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Clarriker, Pocket, and Pirrip: The Original Tale of Dickens's Clerk

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This essay offers another look at the original ending of Great Expectations. Rather than accept the false opposition between “unhappy” “happy” versions, I consider the evidence that exists about the novel's origin, development, and composition. From the moment of its inception to the composition of its final words, Dickens planned, designed, and executed a story told by an older narrator who looked back on his life not with regret but with understanding. So sure of his intention, with two-thirds of the work completed and with the final third waiting to be “ground off,” Dickens outlined in a letter to John Forster his belief that the import of Pip's story, in its working out and winding up, would be away from “all such things as they conventionally go.” These targets, I suggest, are two prevailing fictional conventions, the use of weddings to signal narrative closure, and the extended use of sensational elements to add pace to the telling. Had Dickens stuck to his original design, the novel that has come down to us would have been read in a different way. We would have paid attention to the fact that Pip is a much older narrator than readers generally concede, that he's a man who has sought and obtained understanding about the events that shaped his life, and that, in the course of telling his story, he has achieved a degree of peace. In reacting to Bulwer's “objections,” however, two consequences follow: (1) Dickens undercut his original design; and (2) he introduced a narrative flaw which relies on a chronological scheme incompatible with that design and with the actual telling. A close reading of various data—the events of the main thread of Pip's story, the historical setting of those events, and the dating of the actual telling time, taken together, support the case that Dickens weakened his book and broke the integrity of an original and flawless narrative.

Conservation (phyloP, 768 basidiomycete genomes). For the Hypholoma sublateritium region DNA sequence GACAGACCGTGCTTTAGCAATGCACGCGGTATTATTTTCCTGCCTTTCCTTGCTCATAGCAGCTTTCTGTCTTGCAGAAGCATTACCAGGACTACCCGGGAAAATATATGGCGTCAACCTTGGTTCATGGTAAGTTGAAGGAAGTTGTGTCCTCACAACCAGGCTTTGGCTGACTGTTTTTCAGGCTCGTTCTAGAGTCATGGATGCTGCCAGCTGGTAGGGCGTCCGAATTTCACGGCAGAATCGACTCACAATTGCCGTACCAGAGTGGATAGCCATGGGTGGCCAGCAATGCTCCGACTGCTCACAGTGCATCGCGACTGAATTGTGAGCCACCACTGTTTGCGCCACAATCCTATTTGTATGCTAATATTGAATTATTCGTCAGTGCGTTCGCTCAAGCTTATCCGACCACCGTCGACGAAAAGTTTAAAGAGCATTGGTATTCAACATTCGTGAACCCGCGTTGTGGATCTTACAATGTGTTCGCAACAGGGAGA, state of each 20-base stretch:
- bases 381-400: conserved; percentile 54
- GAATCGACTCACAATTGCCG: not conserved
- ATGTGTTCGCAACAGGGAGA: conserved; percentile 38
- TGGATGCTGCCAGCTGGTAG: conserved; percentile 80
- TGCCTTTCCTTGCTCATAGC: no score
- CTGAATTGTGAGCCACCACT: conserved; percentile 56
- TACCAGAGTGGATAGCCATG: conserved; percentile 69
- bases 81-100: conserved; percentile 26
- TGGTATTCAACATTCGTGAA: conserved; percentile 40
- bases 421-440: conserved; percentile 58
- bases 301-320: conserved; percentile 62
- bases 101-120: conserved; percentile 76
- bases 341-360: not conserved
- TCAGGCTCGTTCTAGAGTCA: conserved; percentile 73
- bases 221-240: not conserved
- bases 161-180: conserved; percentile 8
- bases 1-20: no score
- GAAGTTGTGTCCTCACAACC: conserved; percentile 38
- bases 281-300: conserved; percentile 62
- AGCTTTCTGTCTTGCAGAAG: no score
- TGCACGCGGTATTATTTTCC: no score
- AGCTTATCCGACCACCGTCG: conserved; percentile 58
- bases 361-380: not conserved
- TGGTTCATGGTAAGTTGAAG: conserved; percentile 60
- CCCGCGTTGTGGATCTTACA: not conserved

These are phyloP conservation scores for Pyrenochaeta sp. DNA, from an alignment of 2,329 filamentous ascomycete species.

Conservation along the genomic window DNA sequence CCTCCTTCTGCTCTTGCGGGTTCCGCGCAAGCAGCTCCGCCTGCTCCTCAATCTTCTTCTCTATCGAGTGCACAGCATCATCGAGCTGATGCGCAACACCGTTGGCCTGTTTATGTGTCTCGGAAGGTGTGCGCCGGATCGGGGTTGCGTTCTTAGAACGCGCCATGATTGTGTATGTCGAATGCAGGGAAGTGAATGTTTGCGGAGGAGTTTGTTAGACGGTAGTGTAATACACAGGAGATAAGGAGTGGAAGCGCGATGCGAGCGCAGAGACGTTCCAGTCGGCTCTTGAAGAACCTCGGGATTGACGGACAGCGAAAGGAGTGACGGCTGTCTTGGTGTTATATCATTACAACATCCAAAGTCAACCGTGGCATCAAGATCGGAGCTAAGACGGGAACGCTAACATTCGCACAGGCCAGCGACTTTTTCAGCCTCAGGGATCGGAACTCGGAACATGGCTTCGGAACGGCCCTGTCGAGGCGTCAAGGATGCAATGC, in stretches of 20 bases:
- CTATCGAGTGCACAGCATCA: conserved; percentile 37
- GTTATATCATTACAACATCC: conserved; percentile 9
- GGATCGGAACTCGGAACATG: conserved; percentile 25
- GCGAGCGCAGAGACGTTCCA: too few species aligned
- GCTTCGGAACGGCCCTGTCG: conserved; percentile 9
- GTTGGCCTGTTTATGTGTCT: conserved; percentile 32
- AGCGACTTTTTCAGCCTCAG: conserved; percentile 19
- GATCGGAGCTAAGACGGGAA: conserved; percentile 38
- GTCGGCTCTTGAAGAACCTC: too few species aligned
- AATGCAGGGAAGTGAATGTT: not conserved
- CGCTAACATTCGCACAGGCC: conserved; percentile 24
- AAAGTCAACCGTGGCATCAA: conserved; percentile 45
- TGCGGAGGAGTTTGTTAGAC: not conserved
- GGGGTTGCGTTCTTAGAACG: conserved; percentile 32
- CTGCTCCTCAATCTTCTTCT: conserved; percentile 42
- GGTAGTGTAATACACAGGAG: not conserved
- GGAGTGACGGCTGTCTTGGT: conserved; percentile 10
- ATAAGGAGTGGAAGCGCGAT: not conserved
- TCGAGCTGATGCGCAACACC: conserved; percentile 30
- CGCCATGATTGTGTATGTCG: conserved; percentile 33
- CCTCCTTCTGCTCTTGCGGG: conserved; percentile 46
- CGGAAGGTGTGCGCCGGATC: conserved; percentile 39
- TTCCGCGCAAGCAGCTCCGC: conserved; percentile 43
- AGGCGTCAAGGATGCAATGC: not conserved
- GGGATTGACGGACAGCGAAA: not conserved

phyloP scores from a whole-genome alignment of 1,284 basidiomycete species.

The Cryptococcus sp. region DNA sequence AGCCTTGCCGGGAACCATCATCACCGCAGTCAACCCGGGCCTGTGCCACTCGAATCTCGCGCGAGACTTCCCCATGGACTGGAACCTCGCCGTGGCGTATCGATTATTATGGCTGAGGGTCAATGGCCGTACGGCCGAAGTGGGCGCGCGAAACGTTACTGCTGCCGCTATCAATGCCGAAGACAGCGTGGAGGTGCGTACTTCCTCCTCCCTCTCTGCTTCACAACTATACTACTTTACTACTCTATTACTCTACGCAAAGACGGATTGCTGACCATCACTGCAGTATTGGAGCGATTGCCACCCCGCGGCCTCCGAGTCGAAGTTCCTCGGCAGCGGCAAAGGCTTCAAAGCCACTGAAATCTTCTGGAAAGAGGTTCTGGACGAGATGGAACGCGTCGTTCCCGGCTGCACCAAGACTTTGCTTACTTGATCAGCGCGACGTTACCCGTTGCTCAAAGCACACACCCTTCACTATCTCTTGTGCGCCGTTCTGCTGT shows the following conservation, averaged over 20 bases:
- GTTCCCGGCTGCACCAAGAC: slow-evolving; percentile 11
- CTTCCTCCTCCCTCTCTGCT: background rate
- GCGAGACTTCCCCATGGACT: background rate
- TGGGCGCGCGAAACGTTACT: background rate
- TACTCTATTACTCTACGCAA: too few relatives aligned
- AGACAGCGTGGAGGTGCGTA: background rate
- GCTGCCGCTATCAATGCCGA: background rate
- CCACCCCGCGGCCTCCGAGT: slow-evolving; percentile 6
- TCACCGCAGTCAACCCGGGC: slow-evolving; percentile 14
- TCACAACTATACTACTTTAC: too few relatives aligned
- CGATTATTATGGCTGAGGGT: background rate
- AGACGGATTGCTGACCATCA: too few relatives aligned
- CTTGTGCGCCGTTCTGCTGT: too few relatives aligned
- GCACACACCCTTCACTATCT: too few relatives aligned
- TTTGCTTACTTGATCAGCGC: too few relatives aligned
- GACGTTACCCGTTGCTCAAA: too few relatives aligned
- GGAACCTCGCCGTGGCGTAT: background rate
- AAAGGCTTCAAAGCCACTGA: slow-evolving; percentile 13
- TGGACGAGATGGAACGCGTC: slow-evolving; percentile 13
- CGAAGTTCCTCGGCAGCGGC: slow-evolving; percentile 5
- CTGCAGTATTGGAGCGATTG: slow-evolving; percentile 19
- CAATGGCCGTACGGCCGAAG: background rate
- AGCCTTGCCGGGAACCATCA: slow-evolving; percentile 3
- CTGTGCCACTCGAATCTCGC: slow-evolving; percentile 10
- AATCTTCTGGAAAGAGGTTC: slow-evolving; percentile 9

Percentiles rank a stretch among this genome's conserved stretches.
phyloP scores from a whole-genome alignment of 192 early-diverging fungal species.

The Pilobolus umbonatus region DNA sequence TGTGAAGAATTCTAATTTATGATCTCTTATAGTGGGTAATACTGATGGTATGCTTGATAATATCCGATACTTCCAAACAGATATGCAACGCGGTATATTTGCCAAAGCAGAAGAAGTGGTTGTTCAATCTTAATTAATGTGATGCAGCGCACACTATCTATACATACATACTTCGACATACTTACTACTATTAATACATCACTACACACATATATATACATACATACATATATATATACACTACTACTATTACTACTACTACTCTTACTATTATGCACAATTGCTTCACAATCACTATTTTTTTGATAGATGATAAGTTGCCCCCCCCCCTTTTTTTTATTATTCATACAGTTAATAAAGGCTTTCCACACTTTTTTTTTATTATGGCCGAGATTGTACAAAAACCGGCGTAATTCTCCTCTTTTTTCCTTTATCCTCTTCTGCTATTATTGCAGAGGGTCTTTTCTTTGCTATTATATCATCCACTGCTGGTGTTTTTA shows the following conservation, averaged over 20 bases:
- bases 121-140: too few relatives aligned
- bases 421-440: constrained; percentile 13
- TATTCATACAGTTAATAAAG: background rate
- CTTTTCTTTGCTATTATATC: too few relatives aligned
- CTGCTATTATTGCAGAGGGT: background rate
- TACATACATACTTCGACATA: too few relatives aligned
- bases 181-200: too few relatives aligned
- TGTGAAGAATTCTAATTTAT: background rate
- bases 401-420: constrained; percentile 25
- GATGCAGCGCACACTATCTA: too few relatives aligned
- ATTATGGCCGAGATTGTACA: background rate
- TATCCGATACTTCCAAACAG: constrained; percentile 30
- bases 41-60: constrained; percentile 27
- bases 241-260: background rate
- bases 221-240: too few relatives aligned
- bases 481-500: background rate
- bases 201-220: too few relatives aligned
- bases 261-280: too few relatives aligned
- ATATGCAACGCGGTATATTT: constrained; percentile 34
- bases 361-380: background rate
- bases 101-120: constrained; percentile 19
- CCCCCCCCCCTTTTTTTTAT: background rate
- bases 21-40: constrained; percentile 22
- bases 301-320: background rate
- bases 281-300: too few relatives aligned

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Document Type: Research Article

Publication date: 2011-06-01

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